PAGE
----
Strategy: What Nokia Needs to Do To Survive

Strategy: What Nokia Needs to Do To Survive

Stephen Elop’s leaked Nokia strategy memo (full text here at the WSJ TechEurope blog) has caused a bit of a stir. At the center of the memo is uncertainty. The message he gives is that people need to embrace uncertainty like the man in his allegorical burning platform, jump into icy waters and be transformed.

The emotion of the icy waters and the subsequent transformation is fine, but I think Nokia needs to be systematic, thoughtful and challenging when engaging with its future. Nokia is, as Elop suggests, on a multi-platform stage—a single answer will not transform the company.

Nokia needs to do  the following in order to shore up its strategic positioning:

  • Create scenarios of different futures, centered around different futures for markets. One set of scenarios won’t do. Not all countries, for instance, that expect low-end product today, will continue to require low-end product tomorrow. Nokia needs to model potential transformations within the consumer and business markets and create plans to deliver products and service in anticipation of those transformations. The company needs to work rapidly to remain credible as a transformation agent. It doesn’t need to be radically successful right now, but it needs to be radically thoughtful so its customers trust and anticipate its next move. It needs to build an expectation into its brands within its segments.
  • Figure out what Nokia wants to be. I’m not sure of Nokia’s mission at this point, or how it wants to fit into the market. To be a premier handset developer is clear from the Elop memo, but I’m not getting vision beyond embracing uncertainty, which is a good start. I’d like to see Nokia figure its strategic competitive reason for existence and then execute like hell to get there. Some of the following comments assume part of that mission is to be a leader in mobile communications for consumers and businesses. I may be wrong, but that is my assumption.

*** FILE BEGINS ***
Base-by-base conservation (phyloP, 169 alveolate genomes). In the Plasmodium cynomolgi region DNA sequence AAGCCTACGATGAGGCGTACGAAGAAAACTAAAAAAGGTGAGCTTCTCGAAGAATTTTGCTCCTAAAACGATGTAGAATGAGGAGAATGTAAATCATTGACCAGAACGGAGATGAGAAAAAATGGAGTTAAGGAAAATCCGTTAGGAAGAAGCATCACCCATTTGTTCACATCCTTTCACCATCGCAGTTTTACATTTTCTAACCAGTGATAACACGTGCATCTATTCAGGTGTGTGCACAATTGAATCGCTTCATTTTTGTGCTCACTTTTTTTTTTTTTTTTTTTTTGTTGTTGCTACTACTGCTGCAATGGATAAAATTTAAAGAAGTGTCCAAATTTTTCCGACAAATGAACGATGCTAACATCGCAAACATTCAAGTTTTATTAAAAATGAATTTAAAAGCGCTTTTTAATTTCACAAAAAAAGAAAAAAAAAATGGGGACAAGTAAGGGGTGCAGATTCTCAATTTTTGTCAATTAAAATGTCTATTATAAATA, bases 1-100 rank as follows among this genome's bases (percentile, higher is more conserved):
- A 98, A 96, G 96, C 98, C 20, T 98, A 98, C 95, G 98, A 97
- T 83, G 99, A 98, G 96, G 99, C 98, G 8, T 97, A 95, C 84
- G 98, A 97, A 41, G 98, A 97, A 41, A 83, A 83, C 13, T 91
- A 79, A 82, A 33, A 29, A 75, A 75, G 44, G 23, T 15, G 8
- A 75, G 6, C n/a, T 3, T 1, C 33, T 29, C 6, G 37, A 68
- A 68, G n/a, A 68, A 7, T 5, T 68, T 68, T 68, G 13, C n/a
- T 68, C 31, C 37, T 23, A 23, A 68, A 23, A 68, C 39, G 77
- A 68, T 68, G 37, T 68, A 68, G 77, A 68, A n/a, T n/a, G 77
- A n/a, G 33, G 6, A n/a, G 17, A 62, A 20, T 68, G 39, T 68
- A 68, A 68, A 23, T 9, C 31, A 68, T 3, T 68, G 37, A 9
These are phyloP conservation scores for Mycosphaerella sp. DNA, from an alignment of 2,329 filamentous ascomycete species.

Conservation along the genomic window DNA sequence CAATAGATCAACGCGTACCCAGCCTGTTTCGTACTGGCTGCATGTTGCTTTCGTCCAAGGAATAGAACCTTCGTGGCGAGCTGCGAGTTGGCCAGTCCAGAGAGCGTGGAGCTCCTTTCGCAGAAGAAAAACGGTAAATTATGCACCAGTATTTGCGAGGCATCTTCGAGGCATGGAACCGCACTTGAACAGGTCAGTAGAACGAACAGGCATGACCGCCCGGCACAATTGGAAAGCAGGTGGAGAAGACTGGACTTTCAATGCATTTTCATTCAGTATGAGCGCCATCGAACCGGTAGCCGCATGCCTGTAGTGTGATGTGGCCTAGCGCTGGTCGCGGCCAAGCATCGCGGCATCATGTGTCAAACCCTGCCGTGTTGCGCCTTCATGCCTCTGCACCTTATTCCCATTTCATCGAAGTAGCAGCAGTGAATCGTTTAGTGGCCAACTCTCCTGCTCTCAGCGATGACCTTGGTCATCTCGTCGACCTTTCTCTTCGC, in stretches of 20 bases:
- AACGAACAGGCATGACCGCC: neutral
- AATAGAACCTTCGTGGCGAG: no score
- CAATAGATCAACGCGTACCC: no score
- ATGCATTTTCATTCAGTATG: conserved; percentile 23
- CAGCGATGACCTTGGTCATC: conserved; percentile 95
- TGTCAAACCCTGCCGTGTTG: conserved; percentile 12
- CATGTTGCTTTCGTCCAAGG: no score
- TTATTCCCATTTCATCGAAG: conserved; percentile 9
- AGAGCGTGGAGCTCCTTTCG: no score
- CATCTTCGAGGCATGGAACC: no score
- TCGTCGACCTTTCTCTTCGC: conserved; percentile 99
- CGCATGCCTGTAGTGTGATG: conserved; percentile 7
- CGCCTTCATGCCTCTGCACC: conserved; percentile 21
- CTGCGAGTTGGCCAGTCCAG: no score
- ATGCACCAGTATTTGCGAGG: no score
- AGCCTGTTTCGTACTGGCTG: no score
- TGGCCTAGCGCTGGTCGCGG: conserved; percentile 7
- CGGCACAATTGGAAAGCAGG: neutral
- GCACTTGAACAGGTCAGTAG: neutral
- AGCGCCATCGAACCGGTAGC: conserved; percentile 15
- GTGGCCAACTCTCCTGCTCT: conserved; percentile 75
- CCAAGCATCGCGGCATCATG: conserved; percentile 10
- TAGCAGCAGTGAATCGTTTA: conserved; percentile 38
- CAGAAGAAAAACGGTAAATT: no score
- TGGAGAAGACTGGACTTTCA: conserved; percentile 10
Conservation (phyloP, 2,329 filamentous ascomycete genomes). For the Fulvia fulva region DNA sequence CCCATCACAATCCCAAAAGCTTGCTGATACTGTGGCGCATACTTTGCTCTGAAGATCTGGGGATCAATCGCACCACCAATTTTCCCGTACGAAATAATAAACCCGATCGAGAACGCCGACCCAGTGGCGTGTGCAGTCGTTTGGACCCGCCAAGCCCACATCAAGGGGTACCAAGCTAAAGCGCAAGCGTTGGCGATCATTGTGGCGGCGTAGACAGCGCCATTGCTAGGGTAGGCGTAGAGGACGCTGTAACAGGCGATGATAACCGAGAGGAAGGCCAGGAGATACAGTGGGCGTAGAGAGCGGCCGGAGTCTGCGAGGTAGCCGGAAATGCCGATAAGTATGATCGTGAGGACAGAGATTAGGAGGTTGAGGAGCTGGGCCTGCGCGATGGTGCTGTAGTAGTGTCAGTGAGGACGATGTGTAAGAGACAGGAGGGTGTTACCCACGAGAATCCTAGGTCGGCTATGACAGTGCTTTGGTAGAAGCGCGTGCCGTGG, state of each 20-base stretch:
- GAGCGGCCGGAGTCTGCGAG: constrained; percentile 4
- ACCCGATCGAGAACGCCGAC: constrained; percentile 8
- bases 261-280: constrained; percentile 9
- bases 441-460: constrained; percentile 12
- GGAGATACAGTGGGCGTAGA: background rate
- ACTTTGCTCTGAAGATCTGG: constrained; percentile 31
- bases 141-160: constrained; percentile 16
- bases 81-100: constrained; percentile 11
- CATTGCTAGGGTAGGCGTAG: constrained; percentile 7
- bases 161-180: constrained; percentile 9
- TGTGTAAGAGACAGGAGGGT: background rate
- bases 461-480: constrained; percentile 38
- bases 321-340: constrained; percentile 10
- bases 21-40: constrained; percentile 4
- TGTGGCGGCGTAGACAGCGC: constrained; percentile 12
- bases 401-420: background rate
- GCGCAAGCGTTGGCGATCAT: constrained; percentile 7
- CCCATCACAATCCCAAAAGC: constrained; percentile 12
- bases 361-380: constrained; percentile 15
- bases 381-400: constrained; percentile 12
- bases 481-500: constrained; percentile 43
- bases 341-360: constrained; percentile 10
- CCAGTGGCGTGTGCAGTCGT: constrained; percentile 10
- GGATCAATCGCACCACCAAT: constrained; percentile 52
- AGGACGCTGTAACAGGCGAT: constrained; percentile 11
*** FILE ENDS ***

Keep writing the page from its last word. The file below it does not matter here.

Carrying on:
• Don’t embrace Android just yet. Android is a development from a non-communications company. Granted, it has evolved rapidly, but Elop and the Nokia team need to examine Android, the Blackberry and the iOS from multiple perspectives and determine rather quickly what the market still isn’t getting, and what the competitors still don’t have right. I’m sure Nokia thinks they already do this. Evidence in the market argues, at minimum, they don’t do it well. And then they need to address those issues in a product that either offers a significantly new and positive user experience, or meets existing user experiences and then shores up the weaknesses of other device OSs. This plans needs to be rapid, and constantly monitored and revised to stay ahead of the market because the competition isn’t sitting still.
  • Re-create customer service. Apple is good, but it isn’t infallible, and the Android market is highly fragmented. Device experiences aren’t consistent and customer service lives at the mercy of carriers and device manufacturers. Nokia needs to out service its competitors and use that as a means of gather sophisticated customer intelligence. You want people to prefer Nokia, then get to know them like no other company. Microsoft isn’t going to do that. Apple only does it on the surface and Google hasn’t positioned themselves as the keep of Android, so once the coolness wears off, customers are going to wonder just where Android lives. Part of customer service is demonstrating constantly value improvement. Make sure that Apps and devices are easily upgraded and patched so that Nokia can keep pushing innovation into the market.